Strandbeests: Wind Walking Machines
Like a small god, Dutch kinetic sculptor Theo Jansen has spent the last twenty years creating wind-powered machines called “Strandbeests.” Most at home on damp stretches of beach, these stunning constructions amble across their habitat with unnervingly life-like dexterity. They are intricately built from piping, wood, and wing-like sails, and genetic algorithms are used to organise the steps of their many spindly legs. Fascinatingly, their legs are engineered so that smaller tubes are slotted within larger ones, creating “muscles” that can lengthen while walking to help the body balance. Strandbeests have evolved from rudimentary “species” to more sophisticated ones equipped to deal with their three main predators: dry sand, the sea, and storms. Jansen has given them the ability to store air pressure by capturing wind in their wings and pumping it into old lemonade bottles, so if the wind drops, the creatures can still move—perhaps to save their lives by moving clear of a rising tide. They also have primitive brains: binary step counters that tell the creature its location in its simple world of sand and dunes. Some species also have feelers that can detect both water or dry sand, which immediately kicks the strandbeest into preservation mode, making it instinctively stop and walk the opposite way. Some strandbeests can even sense when a storm is coming, and anchor themselves to the ground to survive. Eventually, Jansen hopes that herds of his breathtakingly life-like creatures can roam coastlines independent of human supervision.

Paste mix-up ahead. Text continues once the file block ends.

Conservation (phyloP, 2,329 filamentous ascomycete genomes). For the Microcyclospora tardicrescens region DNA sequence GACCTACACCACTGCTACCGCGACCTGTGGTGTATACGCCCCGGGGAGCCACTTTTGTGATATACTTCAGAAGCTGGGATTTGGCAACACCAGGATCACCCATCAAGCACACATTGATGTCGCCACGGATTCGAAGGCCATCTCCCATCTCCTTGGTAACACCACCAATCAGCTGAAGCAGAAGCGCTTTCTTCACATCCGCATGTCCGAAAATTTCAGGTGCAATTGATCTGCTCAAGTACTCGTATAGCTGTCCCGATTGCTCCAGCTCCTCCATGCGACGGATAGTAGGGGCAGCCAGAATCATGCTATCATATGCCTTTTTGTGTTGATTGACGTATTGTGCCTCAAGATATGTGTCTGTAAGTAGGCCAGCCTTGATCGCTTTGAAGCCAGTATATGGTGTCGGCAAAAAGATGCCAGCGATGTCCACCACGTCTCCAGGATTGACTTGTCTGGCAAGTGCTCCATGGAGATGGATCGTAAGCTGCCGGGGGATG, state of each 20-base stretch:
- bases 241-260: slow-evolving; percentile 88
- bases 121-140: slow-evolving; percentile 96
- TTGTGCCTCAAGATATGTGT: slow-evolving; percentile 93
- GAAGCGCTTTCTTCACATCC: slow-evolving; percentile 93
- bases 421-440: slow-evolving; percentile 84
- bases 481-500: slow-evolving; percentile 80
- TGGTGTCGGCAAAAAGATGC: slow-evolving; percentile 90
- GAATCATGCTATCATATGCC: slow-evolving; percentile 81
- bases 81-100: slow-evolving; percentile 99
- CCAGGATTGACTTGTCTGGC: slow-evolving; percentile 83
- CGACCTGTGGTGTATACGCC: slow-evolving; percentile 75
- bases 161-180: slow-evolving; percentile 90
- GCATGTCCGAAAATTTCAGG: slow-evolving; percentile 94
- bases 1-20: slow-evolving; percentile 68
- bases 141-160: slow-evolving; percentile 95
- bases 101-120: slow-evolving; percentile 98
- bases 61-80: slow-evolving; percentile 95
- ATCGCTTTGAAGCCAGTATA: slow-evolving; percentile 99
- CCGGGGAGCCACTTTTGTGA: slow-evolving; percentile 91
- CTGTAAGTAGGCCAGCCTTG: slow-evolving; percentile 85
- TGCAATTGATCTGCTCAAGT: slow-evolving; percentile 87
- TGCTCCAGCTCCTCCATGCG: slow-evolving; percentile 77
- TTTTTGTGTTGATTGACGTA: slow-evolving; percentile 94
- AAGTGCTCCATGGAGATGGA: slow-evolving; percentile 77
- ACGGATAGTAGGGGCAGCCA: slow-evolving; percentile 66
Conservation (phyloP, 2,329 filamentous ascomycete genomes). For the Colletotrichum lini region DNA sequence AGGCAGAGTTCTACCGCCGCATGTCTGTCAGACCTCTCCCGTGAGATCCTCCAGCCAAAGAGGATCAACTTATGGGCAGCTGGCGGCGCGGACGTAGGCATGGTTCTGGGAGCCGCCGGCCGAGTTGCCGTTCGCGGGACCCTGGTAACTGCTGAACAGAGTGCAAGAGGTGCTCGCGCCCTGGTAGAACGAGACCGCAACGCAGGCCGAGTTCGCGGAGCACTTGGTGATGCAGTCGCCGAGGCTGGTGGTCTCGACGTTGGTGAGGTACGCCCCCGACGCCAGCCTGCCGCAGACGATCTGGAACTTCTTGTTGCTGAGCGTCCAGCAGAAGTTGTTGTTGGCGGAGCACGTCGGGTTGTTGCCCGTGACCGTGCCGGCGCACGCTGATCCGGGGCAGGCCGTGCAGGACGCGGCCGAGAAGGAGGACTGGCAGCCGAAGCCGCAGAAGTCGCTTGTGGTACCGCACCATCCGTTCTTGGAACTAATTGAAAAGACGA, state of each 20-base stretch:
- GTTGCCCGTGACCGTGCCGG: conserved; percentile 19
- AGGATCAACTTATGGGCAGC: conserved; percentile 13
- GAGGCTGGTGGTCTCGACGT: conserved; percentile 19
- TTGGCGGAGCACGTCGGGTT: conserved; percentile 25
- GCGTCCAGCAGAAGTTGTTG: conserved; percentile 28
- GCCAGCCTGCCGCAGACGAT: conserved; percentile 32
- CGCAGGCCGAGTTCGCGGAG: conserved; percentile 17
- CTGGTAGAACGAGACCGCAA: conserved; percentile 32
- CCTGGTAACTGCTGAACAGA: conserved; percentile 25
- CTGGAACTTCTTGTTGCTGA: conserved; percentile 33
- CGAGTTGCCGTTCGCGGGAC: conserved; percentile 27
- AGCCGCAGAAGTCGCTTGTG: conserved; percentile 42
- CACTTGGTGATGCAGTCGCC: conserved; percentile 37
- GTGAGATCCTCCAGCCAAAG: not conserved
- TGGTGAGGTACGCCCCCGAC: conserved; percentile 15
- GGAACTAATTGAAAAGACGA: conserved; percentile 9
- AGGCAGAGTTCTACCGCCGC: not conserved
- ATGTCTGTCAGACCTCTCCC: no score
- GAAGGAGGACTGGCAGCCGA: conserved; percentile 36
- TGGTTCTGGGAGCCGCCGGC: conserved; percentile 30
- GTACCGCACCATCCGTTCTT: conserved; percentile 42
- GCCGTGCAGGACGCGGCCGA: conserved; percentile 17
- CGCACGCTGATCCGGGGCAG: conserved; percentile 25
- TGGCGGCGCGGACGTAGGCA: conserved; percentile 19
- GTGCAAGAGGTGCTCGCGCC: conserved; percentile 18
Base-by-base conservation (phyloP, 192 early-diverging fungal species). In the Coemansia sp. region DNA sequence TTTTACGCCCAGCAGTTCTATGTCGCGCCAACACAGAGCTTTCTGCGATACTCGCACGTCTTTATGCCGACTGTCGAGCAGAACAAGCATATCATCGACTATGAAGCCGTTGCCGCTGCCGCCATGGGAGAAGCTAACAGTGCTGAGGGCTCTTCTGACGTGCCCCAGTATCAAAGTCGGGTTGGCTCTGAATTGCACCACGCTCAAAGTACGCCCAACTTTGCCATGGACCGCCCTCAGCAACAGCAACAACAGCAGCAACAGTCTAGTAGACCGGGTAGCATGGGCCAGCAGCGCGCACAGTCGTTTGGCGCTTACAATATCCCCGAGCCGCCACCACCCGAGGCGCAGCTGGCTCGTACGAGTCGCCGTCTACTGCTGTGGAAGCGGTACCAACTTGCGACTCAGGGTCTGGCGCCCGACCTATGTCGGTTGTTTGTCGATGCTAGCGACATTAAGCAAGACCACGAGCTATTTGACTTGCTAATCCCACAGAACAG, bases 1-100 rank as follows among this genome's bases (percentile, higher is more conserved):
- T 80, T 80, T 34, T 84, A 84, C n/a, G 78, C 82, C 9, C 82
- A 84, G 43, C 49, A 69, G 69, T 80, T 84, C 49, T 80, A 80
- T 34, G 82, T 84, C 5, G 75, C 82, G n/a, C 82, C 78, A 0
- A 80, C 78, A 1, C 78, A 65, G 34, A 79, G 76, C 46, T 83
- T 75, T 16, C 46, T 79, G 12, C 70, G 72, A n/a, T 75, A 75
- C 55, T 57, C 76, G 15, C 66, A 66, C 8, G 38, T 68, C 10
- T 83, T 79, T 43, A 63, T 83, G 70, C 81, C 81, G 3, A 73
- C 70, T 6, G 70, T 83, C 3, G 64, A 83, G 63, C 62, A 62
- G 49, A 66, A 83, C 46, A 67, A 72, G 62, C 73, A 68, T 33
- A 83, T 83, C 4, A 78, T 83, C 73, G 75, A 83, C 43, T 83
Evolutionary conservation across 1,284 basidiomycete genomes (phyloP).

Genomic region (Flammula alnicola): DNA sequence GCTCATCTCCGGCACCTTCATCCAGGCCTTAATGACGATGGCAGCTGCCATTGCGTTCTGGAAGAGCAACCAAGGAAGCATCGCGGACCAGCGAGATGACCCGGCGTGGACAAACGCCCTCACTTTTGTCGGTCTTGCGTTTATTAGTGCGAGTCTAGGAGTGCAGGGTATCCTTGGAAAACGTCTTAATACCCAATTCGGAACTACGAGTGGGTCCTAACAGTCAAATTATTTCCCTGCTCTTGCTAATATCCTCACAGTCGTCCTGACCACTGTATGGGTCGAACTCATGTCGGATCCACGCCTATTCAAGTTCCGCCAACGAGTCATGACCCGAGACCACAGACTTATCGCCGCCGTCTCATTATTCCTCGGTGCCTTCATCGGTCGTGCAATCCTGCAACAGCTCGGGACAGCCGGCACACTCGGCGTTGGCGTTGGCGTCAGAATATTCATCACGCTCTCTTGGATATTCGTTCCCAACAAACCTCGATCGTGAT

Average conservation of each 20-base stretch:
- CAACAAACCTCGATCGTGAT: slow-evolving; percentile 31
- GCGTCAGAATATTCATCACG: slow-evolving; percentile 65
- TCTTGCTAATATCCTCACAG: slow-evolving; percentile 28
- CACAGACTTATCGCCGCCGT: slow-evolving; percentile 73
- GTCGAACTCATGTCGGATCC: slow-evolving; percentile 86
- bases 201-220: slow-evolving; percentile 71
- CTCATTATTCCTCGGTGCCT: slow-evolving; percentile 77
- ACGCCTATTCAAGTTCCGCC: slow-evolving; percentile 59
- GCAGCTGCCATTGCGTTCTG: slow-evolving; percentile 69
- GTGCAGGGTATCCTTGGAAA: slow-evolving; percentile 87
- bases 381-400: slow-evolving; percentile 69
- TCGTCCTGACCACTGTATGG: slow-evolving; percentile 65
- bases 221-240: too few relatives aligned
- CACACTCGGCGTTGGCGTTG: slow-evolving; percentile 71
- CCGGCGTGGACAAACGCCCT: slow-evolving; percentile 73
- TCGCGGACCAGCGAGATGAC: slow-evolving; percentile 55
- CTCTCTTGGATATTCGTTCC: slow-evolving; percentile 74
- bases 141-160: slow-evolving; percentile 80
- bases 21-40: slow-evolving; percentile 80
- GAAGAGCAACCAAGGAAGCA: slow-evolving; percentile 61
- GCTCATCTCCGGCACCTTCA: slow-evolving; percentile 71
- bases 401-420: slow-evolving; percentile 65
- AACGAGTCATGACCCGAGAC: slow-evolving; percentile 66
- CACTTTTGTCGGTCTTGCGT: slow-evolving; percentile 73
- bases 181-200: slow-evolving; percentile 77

Theo Jansen’s TED Talk